a review of Uncharted: Drake's Fortune
a videogame developed by naughty dog
and published by sony computer entertainment america
for the sony playstation 3 computer entertainment system
text by tim rogers
I can’t precisely say that it doesn’t make me a tiny bit uncomfortable to admit that I so totally have nothing against actual dudes starring in videogames. The hero of Uncharted: Drake’s Fortune is a Guy in a T-shirt and jeans, with gun holsters over his shoulders. He jumps and climbs and shoots guys in the face. He never expresses guilt when he kills anyone, which leads us to believe that he might actually kill people all the time, which I suppose makes me feel a tiny bit like a Barbie-owning teenage girl must feel when her first boyfriend nonchalantly mentions after her first sexual encounter that the last condoms he used weren’t quite so tight.
Nathan Drake may or may not be the distant descendant of historical legendary explorer Sir Francis Drake; the game starts with him excavating a sarcophagus from the depths of the ocean at the precise point where Sir Francis Drake was apparently buried at sea. It doesn’t entirely make sense, though it turns out that Drake had faked his own death. There’s a girl there, whose voice-actor is not a professional by any stretch (every time she says “damn” or “hell” it’s like watching a whole little girls’ soccer team spontaneously combust seconds before the final whistle), and she complains a little bit. She’s filming a documentary or something. Seconds later, there are modern-day sea pirates shooting at you, so you’re shooting at them. There are a couple of cut-scenes, each of them directed competently, gently unfolding the B-minus-movie plot, and soon you’re on an island, with a jungle, and sunlight, and textures that look vaguely delicious, as much a treat to the refined eyes of an adult with a vintage AC/DC T-shirt collection as a bowl of Froot Loops was to the tongue of a fat ten-year-old; if you have a Very Expensive Television, you may soon be tempted, as I was, to finally remove the little strips of “protective” blue Scotch tape that were stuck to the corners of the display when the deliverymen dropped it off in your living room two years ago. Minutes after this epiphany, you’ve learned to play the game, and minutes later, you’ve sunk hours into it.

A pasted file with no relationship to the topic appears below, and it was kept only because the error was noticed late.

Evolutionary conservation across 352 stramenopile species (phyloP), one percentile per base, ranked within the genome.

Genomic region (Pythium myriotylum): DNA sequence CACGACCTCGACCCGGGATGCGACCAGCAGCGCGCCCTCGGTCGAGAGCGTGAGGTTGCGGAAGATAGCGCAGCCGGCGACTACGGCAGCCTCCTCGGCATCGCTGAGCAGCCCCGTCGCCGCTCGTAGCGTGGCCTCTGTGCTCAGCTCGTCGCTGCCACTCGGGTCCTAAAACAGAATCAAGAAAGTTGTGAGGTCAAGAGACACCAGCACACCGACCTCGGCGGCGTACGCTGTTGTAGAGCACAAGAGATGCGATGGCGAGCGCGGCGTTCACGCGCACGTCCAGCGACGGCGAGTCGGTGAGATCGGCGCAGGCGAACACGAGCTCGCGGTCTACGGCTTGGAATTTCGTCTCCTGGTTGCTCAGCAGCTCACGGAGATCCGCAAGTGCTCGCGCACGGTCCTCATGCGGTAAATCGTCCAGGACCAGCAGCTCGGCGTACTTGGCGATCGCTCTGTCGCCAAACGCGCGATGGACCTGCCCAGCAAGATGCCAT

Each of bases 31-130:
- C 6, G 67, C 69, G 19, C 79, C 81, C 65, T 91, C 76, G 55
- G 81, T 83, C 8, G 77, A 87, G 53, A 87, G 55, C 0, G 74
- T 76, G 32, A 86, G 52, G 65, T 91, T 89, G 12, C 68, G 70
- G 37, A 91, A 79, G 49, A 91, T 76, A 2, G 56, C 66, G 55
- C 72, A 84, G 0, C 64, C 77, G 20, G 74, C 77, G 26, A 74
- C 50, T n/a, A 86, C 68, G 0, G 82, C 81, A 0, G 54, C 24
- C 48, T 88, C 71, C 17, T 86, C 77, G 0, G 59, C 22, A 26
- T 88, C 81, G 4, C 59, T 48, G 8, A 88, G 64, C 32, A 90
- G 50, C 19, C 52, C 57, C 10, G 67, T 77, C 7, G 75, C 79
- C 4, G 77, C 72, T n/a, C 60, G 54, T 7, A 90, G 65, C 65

I heard someone call this a “videogame mix-tape”. I guess that’s right. Though everyone and their three-year-old sister are rushing to call it “Tomb Raider with a Dude” — or even “Dude Raider” — Uncharted is distinctly post-Gears (yes, we still consider Gears the Game of the Decade). It uses the Unreal Engine, it puts level design above all else, it has intense, cover-based firefights, and, more than anything, it stays heroically focused on and convinced in its hammy plot from beginning to end. That it also includes Prince-of-Persia-like climbing and platform sequences is absolutely essential to a post-Gears game design: you have to put something on the table. (When all is said and done, the third Prince of Persia game is still the king of tricky jumping puzzles. I’d love to see those guys make a game called “The Tower of Babel”, where all you have to do is climb to the top of one enormous tower. I’m sure they could make it work.) Uncharted also adds a nifty (mostly original) semi-rhythm-based melee combat system to the mix. It makes me think, man, as soon as someone makes a Dynasty-Warriors-style battlefield brawler with awesome music and rhythm elements in the fighting, the gaming press is going to stuff aluminum bricks and spray-paint them silver.